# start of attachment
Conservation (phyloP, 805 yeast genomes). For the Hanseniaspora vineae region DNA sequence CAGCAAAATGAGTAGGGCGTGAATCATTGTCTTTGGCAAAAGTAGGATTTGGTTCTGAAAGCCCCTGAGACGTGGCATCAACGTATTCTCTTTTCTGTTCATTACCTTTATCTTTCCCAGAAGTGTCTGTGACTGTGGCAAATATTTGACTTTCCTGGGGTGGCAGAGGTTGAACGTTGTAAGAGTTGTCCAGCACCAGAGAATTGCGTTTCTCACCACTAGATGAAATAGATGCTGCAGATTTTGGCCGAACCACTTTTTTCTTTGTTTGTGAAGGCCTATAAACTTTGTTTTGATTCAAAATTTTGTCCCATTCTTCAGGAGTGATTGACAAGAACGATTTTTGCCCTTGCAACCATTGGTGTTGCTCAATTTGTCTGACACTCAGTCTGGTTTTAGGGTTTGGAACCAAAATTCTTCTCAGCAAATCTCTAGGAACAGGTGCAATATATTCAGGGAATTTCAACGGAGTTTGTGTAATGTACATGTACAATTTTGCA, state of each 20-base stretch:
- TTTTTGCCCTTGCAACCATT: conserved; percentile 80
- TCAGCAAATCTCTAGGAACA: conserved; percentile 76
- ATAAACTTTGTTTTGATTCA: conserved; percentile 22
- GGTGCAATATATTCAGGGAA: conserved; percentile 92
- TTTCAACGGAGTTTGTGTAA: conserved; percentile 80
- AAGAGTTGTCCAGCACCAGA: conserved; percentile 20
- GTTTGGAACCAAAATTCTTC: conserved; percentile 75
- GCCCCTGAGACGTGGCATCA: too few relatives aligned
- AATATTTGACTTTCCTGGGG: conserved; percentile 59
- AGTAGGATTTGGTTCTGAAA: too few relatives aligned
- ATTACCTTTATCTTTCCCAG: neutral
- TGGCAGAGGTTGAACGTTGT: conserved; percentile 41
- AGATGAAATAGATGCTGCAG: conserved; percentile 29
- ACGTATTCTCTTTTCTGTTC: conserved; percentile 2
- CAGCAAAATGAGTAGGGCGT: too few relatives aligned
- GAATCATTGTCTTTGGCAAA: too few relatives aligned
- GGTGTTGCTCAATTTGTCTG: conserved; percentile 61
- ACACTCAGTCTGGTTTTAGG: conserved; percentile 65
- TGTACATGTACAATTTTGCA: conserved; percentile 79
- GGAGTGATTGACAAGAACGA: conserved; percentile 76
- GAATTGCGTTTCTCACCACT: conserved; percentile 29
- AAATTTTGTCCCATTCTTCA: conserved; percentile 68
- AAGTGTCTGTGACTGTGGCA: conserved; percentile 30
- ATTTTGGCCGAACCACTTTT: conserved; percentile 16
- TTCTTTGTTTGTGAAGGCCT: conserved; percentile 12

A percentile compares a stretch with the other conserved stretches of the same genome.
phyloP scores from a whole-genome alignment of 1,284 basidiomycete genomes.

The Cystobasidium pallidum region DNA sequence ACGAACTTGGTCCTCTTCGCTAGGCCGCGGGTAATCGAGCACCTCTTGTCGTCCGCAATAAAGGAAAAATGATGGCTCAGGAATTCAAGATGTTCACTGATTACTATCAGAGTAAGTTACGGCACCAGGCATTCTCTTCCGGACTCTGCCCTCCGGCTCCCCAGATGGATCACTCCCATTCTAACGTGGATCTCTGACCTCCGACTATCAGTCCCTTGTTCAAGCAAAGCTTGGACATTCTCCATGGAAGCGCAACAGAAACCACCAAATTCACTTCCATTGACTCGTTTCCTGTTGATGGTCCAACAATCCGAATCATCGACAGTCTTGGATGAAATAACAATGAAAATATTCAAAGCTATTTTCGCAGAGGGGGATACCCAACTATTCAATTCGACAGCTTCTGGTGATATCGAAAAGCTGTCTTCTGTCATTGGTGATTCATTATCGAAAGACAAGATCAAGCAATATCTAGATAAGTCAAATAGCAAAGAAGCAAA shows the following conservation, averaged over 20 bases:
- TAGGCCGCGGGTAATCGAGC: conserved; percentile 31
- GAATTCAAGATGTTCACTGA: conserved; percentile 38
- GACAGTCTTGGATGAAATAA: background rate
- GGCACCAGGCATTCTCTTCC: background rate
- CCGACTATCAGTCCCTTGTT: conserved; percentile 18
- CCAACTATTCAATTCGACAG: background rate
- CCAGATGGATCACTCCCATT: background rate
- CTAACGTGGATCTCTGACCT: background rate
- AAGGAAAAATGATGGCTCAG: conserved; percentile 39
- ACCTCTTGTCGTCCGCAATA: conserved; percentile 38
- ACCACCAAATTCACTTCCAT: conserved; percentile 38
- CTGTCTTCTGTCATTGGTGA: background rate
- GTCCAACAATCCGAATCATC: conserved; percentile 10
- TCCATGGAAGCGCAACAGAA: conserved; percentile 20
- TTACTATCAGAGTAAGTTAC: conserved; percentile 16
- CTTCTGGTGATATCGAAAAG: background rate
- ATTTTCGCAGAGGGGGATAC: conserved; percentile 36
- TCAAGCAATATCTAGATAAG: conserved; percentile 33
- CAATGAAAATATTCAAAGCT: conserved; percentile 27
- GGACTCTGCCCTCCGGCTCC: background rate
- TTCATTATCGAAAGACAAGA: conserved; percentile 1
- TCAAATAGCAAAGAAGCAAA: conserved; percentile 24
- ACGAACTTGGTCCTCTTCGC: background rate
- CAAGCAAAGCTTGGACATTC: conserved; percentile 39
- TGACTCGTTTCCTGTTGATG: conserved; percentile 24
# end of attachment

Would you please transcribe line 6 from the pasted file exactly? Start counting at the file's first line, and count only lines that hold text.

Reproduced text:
- TTTCAACGGAGTTTGTGTAA: conserved; percentile 80